An Overview of Concrete Failure Analysis  

Concrete is used extensively as a building material for floors, walls, foundations, and many other important structural components. Though concrete is known for its unwavering strength, it can easily crack, crumble, and collapse without adequate care.  This is why it is an absolute necessity to find out the primary issues that may lead to concrete failure, and this process is referred to as concrete failure analysis 

Before deep diving into the analysis of concrete failure, it is important to discuss the factors that cause concrete failure.  

Corrosion of steel within a concrete structure is one of the major factors responsible for concrete failure. This is an entirely natural process that can cause significant tensile stress, causing staining, cracking, and spalling. Corrosion issues are often triggered and exacerbated by certain unavoidable environmental issues.  

Carbonation: Carbonation results in the loss of natural alkalinity of concrete due to the ingress of acidic gases from the atmosphere. When carbonation reaches the rebar, the steel starts to corrode in the presence of moisture and oxygen. The damage caused by carbonation depends on concrete quality, environmental conditions, and concrete cover depth over the rebar.  

Chloride: Chloride attack is another major reason for reinforcement corrosion. It makes its way to concrete from a chloride-rich environment or via de-icing salts. Even if the concrete is alkaline, chloride in sufficient quantity can initiate corrosion. Chloride attack causes localised heavy pitting of steel and potential loss of structural integrity.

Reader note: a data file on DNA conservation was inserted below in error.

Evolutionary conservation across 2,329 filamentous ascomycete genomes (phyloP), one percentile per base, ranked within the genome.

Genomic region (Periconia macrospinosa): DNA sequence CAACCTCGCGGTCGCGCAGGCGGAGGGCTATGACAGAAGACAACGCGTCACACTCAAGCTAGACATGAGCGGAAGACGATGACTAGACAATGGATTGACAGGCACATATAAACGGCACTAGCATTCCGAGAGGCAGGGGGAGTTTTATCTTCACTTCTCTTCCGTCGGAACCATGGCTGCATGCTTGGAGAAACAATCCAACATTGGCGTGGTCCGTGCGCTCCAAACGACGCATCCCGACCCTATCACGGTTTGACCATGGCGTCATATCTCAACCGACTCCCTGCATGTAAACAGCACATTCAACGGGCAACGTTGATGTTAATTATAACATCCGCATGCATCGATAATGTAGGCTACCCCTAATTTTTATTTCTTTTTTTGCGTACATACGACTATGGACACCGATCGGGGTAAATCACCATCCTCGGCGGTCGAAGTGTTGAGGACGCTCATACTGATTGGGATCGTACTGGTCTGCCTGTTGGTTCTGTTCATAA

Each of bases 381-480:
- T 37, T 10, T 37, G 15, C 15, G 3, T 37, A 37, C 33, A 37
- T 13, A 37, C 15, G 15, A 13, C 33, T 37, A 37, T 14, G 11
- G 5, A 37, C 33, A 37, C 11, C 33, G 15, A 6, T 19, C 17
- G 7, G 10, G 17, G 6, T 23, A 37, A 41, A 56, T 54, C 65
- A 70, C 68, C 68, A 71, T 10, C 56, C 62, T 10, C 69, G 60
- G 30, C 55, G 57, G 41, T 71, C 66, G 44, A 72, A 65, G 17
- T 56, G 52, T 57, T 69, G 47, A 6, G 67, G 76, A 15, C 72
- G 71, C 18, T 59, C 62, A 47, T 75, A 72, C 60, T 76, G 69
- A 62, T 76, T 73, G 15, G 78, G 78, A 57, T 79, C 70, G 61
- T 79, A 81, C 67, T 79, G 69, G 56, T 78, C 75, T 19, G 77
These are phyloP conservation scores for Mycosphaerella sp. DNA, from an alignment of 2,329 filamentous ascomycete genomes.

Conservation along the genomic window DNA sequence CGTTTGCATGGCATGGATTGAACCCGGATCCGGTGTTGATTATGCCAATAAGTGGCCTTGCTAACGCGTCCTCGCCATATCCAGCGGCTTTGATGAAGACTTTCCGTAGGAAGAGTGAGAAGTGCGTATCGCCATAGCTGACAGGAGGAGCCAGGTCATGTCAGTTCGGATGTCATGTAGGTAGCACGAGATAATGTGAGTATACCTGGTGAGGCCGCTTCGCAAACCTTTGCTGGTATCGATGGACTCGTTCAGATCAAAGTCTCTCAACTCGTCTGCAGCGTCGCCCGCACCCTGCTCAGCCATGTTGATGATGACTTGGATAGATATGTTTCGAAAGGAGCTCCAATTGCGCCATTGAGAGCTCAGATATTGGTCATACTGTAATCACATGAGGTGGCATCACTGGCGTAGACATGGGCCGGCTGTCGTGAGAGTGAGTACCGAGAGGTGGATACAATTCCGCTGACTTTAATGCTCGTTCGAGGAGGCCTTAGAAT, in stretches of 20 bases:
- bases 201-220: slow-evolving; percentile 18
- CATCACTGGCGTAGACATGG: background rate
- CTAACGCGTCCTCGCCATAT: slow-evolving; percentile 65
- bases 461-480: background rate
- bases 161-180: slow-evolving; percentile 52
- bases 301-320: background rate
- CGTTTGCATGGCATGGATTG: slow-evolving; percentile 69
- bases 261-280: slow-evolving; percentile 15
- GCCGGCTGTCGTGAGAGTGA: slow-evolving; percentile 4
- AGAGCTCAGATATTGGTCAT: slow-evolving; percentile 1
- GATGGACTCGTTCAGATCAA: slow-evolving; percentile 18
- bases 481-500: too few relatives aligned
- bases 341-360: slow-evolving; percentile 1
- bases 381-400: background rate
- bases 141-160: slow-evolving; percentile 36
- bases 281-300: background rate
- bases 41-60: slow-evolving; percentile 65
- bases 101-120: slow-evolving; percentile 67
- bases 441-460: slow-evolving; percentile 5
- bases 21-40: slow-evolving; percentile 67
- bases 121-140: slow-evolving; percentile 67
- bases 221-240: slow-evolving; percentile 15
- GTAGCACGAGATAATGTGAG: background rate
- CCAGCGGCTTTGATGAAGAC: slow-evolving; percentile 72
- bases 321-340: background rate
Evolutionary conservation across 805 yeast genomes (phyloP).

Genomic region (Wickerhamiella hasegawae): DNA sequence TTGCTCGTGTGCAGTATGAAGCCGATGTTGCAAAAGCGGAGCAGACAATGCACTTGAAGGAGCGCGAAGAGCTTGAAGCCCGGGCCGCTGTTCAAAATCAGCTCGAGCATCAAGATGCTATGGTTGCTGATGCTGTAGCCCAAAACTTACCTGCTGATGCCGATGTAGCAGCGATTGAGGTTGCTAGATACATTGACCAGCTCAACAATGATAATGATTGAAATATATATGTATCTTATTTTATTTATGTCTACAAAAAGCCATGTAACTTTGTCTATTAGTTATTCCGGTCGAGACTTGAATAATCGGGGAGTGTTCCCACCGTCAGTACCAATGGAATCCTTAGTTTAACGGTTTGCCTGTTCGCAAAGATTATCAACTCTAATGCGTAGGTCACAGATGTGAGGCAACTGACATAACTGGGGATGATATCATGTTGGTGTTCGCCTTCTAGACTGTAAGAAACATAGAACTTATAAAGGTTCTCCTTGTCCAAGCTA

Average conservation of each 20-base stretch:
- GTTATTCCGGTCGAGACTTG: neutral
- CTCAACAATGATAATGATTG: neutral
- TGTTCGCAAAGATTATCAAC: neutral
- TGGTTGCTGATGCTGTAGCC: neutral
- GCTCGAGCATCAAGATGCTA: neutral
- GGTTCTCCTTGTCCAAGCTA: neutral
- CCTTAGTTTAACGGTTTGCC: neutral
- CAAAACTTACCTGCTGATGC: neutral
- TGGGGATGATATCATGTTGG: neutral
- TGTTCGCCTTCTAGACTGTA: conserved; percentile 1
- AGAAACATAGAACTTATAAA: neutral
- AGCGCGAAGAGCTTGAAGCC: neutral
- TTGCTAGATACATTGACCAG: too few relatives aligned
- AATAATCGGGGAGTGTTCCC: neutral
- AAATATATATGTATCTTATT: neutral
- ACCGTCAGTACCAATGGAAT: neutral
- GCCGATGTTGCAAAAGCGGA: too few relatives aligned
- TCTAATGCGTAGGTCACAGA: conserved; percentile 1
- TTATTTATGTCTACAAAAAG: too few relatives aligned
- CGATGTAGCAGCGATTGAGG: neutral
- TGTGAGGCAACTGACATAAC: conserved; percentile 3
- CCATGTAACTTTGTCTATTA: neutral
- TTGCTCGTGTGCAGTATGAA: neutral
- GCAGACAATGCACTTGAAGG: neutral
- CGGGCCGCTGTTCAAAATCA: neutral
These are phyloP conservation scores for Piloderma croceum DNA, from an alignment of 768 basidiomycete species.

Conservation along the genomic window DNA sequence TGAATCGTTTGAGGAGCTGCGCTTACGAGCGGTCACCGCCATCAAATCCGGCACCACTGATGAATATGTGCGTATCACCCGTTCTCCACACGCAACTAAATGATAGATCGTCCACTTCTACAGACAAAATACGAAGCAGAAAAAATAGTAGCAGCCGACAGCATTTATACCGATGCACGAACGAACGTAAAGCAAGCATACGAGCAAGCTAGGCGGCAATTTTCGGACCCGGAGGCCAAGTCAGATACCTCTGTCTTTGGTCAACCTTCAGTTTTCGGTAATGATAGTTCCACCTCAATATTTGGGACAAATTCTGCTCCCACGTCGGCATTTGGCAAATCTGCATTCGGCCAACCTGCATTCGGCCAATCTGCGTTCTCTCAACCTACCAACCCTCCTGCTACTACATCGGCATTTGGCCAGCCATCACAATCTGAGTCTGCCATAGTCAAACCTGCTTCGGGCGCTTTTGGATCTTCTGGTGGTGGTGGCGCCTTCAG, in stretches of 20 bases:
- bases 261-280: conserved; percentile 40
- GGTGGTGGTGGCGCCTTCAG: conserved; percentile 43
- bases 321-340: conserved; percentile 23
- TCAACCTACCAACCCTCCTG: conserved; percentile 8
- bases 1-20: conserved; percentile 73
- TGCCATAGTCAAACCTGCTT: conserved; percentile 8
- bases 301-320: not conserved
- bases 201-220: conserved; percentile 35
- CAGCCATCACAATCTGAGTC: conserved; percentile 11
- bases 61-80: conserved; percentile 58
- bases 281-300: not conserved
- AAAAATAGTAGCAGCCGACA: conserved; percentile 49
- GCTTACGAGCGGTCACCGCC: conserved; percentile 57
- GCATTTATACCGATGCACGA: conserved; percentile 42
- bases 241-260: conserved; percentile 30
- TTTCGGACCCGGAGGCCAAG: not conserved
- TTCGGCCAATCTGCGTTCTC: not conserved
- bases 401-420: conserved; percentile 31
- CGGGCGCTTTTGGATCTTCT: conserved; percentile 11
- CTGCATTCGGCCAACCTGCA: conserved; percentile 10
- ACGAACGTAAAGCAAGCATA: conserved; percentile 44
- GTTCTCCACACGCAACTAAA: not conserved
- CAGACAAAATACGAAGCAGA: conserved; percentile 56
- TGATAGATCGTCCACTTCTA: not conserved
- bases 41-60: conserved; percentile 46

Concrete Failure Analysis 

When a concrete structure fails, usually more than one factor contributes to the failure. Therefore, it really helps to consider the larger picture at the start, and gradually move to smaller details.  

Before starting on-site analysis, the investigators must try to gather as much background information as they can in the form of project plans and specifications, test data, field notes,  concrete batch tickets, change orders, meeting minutes, and weather data during, before, and immediately after the placement of concrete.  

The first on-site task for the team is to perform a thorough visual examination.  The investigators may also sound the surfaces to detect delaminations, create sketches of the cracks, extract cores, or perform non-destructive tests. All these activities and observations must be noted along with photographs. 

In some instances, concrete failure may be entirely because of exceeding the load-bearing capacity of the structure.  A thorough examination of the crack pattern will help find out whether the failure has resulted from compression, shear, or flexure. The location of the reinforcing bars can be determined by non-destructive testing. To find out concrete strength related information, some cores may be required.  

Good concrete failure analysis demands a proper selection of coring locations. Instead of selecting randomly, visual observations or non-destructive testing can be used for locating the cores. During the process of extraction and shipping, it is important to ensure that the cores are not damaged.  

If corrosion is suspected, microscopy specimens without water and chloride-containing epoxides should be prepared.  On the other hand, if the investigators suspect a sulphur attack, the electron microscope specimens should be coated with carbon.  

Coating Management Solutions is one of the most trusted Australian experts in concrete structure evaluation. Please contact our concrete structure specialists to find out more.